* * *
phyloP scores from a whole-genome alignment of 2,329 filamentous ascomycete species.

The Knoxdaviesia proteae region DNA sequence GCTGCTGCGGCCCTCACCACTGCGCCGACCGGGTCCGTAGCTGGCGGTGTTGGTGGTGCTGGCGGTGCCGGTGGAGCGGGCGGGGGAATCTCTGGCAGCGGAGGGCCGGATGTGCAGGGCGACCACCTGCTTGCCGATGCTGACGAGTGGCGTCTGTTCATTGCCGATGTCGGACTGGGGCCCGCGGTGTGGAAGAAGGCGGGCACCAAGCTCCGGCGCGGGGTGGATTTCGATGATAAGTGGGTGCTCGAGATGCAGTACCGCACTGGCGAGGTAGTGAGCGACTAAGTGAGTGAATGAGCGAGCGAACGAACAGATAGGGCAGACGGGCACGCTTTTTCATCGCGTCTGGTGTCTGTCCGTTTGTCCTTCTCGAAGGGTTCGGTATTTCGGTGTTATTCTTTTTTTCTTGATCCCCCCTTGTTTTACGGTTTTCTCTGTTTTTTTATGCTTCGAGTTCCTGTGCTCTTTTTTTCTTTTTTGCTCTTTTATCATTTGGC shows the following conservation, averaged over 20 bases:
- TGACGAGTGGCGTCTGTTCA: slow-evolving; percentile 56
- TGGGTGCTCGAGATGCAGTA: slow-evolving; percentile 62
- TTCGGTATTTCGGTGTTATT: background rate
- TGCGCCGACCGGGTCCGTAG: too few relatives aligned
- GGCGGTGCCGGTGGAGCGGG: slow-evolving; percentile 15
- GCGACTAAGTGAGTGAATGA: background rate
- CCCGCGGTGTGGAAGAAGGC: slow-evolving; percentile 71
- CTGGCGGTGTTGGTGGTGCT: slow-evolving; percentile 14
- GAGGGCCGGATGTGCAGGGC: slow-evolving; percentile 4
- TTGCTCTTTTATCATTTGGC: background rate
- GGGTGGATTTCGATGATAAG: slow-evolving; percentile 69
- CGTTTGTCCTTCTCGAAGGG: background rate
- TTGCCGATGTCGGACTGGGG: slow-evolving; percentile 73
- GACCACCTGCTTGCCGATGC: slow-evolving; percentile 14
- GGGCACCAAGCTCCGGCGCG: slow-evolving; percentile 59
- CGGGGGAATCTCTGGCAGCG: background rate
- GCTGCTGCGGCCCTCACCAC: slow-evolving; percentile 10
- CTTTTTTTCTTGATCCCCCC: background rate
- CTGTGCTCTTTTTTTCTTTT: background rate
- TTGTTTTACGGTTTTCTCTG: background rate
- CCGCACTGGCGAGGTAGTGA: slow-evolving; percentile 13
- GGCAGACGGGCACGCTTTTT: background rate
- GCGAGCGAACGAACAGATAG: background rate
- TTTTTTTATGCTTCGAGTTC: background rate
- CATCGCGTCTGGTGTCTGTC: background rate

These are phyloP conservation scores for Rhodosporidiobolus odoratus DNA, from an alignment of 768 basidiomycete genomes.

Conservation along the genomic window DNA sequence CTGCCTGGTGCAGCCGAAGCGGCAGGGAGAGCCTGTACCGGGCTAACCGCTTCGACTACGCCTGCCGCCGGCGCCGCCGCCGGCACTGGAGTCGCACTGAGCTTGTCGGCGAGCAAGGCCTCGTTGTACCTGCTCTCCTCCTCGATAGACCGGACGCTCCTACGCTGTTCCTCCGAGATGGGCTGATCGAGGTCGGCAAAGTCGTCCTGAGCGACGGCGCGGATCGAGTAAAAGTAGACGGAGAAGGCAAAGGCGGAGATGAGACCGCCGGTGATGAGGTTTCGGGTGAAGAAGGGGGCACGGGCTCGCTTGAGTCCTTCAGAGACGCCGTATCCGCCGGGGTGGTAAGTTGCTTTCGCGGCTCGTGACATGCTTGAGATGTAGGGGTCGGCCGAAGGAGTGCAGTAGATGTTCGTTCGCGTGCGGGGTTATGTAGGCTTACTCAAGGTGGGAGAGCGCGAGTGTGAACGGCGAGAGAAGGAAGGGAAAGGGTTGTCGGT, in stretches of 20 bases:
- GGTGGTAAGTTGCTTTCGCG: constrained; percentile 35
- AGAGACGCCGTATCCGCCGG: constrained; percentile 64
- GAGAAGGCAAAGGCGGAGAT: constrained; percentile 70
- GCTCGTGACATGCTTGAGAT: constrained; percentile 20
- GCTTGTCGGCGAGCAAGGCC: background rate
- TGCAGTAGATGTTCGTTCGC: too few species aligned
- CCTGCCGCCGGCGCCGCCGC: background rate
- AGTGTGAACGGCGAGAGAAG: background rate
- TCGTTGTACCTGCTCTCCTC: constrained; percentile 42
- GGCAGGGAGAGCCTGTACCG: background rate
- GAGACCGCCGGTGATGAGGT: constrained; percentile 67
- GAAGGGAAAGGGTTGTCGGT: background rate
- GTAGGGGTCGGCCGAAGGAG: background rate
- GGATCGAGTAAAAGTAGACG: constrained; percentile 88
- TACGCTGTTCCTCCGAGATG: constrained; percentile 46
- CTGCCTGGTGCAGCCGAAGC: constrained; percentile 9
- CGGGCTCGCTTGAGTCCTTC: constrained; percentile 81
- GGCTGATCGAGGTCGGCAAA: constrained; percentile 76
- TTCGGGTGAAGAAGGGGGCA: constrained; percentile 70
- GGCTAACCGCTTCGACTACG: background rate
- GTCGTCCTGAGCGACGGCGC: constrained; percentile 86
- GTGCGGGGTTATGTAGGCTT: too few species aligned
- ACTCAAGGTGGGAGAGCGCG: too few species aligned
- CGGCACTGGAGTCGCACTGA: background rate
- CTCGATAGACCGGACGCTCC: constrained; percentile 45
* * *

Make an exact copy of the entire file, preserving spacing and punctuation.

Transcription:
phyloP scores from a whole-genome alignment of 2,329 filamentous ascomycete species.

The Knoxdaviesia proteae region DNA sequence GCTGCTGCGGCCCTCACCACTGCGCCGACCGGGTCCGTAGCTGGCGGTGTTGGTGGTGCTGGCGGTGCCGGTGGAGCGGGCGGGGGAATCTCTGGCAGCGGAGGGCCGGATGTGCAGGGCGACCACCTGCTTGCCGATGCTGACGAGTGGCGTCTGTTCATTGCCGATGTCGGACTGGGGCCCGCGGTGTGGAAGAAGGCGGGCACCAAGCTCCGGCGCGGGGTGGATTTCGATGATAAGTGGGTGCTCGAGATGCAGTACCGCACTGGCGAGGTAGTGAGCGACTAAGTGAGTGAATGAGCGAGCGAACGAACAGATAGGGCAGACGGGCACGCTTTTTCATCGCGTCTGGTGTCTGTCCGTTTGTCCTTCTCGAAGGGTTCGGTATTTCGGTGTTATTCTTTTTTTCTTGATCCCCCCTTGTTTTACGGTTTTCTCTGTTTTTTTATGCTTCGAGTTCCTGTGCTCTTTTTTTCTTTTTTGCTCTTTTATCATTTGGC shows the following conservation, averaged over 20 bases:
- TGACGAGTGGCGTCTGTTCA: slow-evolving; percentile 56
- TGGGTGCTCGAGATGCAGTA: slow-evolving; percentile 62
- TTCGGTATTTCGGTGTTATT: background rate
- TGCGCCGACCGGGTCCGTAG: too few relatives aligned
- GGCGGTGCCGGTGGAGCGGG: slow-evolving; percentile 15
- GCGACTAAGTGAGTGAATGA: background rate
- CCCGCGGTGTGGAAGAAGGC: slow-evolving; percentile 71
- CTGGCGGTGTTGGTGGTGCT: slow-evolving; percentile 14
- GAGGGCCGGATGTGCAGGGC: slow-evolving; percentile 4
- TTGCTCTTTTATCATTTGGC: background rate
- GGGTGGATTTCGATGATAAG: slow-evolving; percentile 69
- CGTTTGTCCTTCTCGAAGGG: background rate
- TTGCCGATGTCGGACTGGGG: slow-evolving; percentile 73
- GACCACCTGCTTGCCGATGC: slow-evolving; percentile 14
- GGGCACCAAGCTCCGGCGCG: slow-evolving; percentile 59
- CGGGGGAATCTCTGGCAGCG: background rate
- GCTGCTGCGGCCCTCACCAC: slow-evolving; percentile 10
- CTTTTTTTCTTGATCCCCCC: background rate
- CTGTGCTCTTTTTTTCTTTT: background rate
- TTGTTTTACGGTTTTCTCTG: background rate
- CCGCACTGGCGAGGTAGTGA: slow-evolving; percentile 13
- GGCAGACGGGCACGCTTTTT: background rate
- GCGAGCGAACGAACAGATAG: background rate
- TTTTTTTATGCTTCGAGTTC: background rate
- CATCGCGTCTGGTGTCTGTC: background rate

These are phyloP conservation scores for Rhodosporidiobolus odoratus DNA, from an alignment of 768 basidiomycete genomes.

Conservation along the genomic window DNA sequence CTGCCTGGTGCAGCCGAAGCGGCAGGGAGAGCCTGTACCGGGCTAACCGCTTCGACTACGCCTGCCGCCGGCGCCGCCGCCGGCACTGGAGTCGCACTGAGCTTGTCGGCGAGCAAGGCCTCGTTGTACCTGCTCTCCTCCTCGATAGACCGGACGCTCCTACGCTGTTCCTCCGAGATGGGCTGATCGAGGTCGGCAAAGTCGTCCTGAGCGACGGCGCGGATCGAGTAAAAGTAGACGGAGAAGGCAAAGGCGGAGATGAGACCGCCGGTGATGAGGTTTCGGGTGAAGAAGGGGGCACGGGCTCGCTTGAGTCCTTCAGAGACGCCGTATCCGCCGGGGTGGTAAGTTGCTTTCGCGGCTCGTGACATGCTTGAGATGTAGGGGTCGGCCGAAGGAGTGCAGTAGATGTTCGTTCGCGTGCGGGGTTATGTAGGCTTACTCAAGGTGGGAGAGCGCGAGTGTGAACGGCGAGAGAAGGAAGGGAAAGGGTTGTCGGT, in stretches of 20 bases:
- GGTGGTAAGTTGCTTTCGCG: constrained; percentile 35
- AGAGACGCCGTATCCGCCGG: constrained; percentile 64
- GAGAAGGCAAAGGCGGAGAT: constrained; percentile 70
- GCTCGTGACATGCTTGAGAT: constrained; percentile 20
- GCTTGTCGGCGAGCAAGGCC: background rate
- TGCAGTAGATGTTCGTTCGC: too few species aligned
- CCTGCCGCCGGCGCCGCCGC: background rate
- AGTGTGAACGGCGAGAGAAG: background rate
- TCGTTGTACCTGCTCTCCTC: constrained; percentile 42
- GGCAGGGAGAGCCTGTACCG: background rate
- GAGACCGCCGGTGATGAGGT: constrained; percentile 67
- GAAGGGAAAGGGTTGTCGGT: background rate
- GTAGGGGTCGGCCGAAGGAG: background rate
- GGATCGAGTAAAAGTAGACG: constrained; percentile 88
- TACGCTGTTCCTCCGAGATG: constrained; percentile 46
- CTGCCTGGTGCAGCCGAAGC: constrained; percentile 9
- CGGGCTCGCTTGAGTCCTTC: constrained; percentile 81
- GGCTGATCGAGGTCGGCAAA: constrained; percentile 76
- TTCGGGTGAAGAAGGGGGCA: constrained; percentile 70
- GGCTAACCGCTTCGACTACG: background rate
- GTCGTCCTGAGCGACGGCGC: constrained; percentile 86
- GTGCGGGGTTATGTAGGCTT: too few species aligned
- ACTCAAGGTGGGAGAGCGCG: too few species aligned
- CGGCACTGGAGTCGCACTGA: background rate
- CTCGATAGACCGGACGCTCC: constrained; percentile 45